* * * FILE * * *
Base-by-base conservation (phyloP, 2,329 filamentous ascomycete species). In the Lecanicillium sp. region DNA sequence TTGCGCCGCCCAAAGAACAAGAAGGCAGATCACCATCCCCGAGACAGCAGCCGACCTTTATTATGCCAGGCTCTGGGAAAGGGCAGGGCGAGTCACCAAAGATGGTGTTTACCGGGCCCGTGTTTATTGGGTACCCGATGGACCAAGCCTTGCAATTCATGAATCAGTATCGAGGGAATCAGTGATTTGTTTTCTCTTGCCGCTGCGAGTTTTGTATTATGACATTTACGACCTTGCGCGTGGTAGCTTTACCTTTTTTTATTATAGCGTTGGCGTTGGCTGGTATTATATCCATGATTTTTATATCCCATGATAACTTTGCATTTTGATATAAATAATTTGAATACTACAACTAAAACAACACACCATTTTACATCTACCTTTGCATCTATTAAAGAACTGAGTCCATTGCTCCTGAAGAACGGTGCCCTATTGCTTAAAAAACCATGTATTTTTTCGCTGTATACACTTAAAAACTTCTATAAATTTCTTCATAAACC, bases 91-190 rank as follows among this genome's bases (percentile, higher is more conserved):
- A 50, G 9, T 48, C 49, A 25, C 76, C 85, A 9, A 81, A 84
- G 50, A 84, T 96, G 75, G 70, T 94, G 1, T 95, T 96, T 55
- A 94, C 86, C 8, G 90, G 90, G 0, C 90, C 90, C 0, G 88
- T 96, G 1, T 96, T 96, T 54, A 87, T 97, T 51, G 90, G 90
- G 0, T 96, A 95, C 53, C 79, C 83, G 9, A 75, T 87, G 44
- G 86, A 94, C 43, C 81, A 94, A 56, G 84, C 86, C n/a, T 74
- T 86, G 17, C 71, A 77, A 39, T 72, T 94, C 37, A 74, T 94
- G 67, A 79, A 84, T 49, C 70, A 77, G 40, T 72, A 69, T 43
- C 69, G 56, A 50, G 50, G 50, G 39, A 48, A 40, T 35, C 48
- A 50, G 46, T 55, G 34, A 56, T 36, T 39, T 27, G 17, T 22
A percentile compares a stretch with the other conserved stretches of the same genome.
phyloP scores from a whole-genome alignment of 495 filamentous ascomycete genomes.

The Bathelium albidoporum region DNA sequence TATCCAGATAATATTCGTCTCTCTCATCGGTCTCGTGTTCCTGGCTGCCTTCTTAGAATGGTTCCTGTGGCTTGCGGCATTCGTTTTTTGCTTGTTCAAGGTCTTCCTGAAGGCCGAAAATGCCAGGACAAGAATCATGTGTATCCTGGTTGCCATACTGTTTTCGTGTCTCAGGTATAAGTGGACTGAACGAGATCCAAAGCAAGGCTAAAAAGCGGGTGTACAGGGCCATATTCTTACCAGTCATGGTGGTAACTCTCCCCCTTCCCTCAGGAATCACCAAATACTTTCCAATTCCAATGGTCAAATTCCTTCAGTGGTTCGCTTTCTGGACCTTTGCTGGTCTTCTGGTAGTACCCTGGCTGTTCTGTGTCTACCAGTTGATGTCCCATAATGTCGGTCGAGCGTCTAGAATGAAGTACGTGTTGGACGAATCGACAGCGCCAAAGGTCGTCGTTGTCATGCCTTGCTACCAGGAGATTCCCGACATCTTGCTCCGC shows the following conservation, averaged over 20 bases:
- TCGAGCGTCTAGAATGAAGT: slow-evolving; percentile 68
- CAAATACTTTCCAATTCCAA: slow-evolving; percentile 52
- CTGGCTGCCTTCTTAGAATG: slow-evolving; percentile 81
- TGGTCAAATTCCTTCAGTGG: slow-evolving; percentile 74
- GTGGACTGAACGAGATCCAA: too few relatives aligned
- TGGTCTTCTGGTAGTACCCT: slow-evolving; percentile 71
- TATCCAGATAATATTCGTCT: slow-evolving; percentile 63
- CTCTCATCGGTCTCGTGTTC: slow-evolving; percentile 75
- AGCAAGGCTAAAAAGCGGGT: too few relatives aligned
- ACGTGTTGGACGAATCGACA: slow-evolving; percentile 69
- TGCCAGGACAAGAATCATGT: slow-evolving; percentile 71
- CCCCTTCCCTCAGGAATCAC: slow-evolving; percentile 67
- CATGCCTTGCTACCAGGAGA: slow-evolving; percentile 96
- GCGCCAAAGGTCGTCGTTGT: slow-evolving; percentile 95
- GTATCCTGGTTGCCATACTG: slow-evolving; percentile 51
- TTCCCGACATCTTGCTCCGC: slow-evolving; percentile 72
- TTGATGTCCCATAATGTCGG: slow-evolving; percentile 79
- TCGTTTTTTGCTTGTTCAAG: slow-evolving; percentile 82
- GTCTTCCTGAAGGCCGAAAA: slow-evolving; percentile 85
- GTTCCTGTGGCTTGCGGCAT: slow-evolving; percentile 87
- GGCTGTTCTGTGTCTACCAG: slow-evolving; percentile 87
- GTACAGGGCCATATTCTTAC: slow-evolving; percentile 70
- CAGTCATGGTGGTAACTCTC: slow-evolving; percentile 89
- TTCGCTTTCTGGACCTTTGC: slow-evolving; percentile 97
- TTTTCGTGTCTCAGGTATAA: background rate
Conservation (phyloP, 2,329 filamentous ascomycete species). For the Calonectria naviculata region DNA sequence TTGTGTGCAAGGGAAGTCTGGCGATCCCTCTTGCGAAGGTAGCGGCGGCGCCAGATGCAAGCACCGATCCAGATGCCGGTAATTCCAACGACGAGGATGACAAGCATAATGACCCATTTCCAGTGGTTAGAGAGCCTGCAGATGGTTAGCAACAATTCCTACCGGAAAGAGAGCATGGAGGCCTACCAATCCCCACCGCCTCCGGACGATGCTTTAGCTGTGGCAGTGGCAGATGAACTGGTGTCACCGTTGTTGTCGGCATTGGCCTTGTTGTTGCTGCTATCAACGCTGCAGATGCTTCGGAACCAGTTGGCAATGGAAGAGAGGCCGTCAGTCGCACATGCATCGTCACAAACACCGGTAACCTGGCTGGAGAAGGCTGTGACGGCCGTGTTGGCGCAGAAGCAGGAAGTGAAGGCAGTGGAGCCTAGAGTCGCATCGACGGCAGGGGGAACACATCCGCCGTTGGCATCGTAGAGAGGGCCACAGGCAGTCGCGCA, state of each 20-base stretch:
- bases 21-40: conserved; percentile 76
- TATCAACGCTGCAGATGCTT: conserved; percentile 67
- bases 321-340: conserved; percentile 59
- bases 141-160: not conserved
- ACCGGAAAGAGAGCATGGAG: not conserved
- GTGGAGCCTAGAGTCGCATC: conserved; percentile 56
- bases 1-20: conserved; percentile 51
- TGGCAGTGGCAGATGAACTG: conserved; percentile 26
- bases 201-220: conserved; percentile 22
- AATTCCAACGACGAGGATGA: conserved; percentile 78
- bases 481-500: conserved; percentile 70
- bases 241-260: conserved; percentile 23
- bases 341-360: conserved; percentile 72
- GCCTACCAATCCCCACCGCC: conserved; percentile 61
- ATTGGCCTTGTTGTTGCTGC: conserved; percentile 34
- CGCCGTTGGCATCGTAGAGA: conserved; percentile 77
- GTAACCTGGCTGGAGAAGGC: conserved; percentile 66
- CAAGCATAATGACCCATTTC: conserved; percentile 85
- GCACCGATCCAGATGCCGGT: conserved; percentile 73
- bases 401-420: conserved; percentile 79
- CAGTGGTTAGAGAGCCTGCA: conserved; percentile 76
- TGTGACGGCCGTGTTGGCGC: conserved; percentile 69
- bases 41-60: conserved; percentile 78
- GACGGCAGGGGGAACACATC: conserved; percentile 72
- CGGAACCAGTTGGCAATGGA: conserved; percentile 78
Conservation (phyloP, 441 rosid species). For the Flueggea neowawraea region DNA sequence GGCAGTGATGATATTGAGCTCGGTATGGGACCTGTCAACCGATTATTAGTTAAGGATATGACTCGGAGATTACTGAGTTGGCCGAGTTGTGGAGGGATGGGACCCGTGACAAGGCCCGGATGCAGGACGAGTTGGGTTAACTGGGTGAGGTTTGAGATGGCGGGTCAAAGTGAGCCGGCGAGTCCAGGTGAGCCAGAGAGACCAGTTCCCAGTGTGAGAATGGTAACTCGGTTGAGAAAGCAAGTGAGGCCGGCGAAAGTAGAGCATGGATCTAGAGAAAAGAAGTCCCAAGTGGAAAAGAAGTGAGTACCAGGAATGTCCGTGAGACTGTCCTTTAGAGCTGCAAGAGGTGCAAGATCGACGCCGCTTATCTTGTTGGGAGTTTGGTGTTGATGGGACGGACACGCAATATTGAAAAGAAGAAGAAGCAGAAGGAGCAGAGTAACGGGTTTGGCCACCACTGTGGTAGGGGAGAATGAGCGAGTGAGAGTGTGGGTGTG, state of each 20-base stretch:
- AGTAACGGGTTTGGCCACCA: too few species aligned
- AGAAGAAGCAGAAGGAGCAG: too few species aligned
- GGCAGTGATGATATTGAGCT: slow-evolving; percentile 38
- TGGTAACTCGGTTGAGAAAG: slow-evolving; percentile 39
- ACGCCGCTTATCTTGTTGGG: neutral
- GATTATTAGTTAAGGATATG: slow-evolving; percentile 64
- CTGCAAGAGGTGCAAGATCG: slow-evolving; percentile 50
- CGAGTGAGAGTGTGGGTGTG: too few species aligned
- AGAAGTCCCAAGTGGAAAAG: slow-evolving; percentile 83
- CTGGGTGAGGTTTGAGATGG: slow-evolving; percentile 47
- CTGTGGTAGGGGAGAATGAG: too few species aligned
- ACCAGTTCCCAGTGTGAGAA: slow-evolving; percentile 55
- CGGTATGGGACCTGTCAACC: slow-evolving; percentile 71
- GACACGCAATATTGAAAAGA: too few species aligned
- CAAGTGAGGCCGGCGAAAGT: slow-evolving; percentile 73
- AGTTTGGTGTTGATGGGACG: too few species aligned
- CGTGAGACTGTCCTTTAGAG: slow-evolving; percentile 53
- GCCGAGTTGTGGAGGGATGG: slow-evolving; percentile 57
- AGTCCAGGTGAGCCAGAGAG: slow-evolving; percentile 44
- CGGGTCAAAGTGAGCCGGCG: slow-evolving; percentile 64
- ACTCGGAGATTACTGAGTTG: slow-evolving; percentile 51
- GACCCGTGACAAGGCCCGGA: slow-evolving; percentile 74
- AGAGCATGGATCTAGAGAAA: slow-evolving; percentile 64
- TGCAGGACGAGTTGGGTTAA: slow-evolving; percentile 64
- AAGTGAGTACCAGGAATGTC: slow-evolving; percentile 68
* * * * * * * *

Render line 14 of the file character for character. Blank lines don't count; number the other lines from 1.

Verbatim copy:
The Bathelium albidoporum region DNA sequence TATCCAGATAATATTCGTCTCTCTCATCGGTCTCGTGTTCCTGGCTGCCTTCTTAGAATGGTTCCTGTGGCTTGCGGCATTCGTTTTTTGCTTGTTCAAGGTCTTCCTGAAGGCCGAAAATGCCAGGACAAGAATCATGTGTATCCTGGTTGCCATACTGTTTTCGTGTCTCAGGTATAAGTGGACTGAACGAGATCCAAAGCAAGGCTAAAAAGCGGGTGTACAGGGCCATATTCTTACCAGTCATGGTGGTAACTCTCCCCCTTCCCTCAGGAATCACCAAATACTTTCCAATTCCAATGGTCAAATTCCTTCAGTGGTTCGCTTTCTGGACCTTTGCTGGTCTTCTGGTAGTACCCTGGCTGTTCTGTGTCTACCAGTTGATGTCCCATAATGTCGGTCGAGCGTCTAGAATGAAGTACGTGTTGGACGAATCGACAGCGCCAAAGGTCGTCGTTGTCATGCCTTGCTACCAGGAGATTCCCGACATCTTGCTCCGC shows the following conservation, averaged over 20 bases: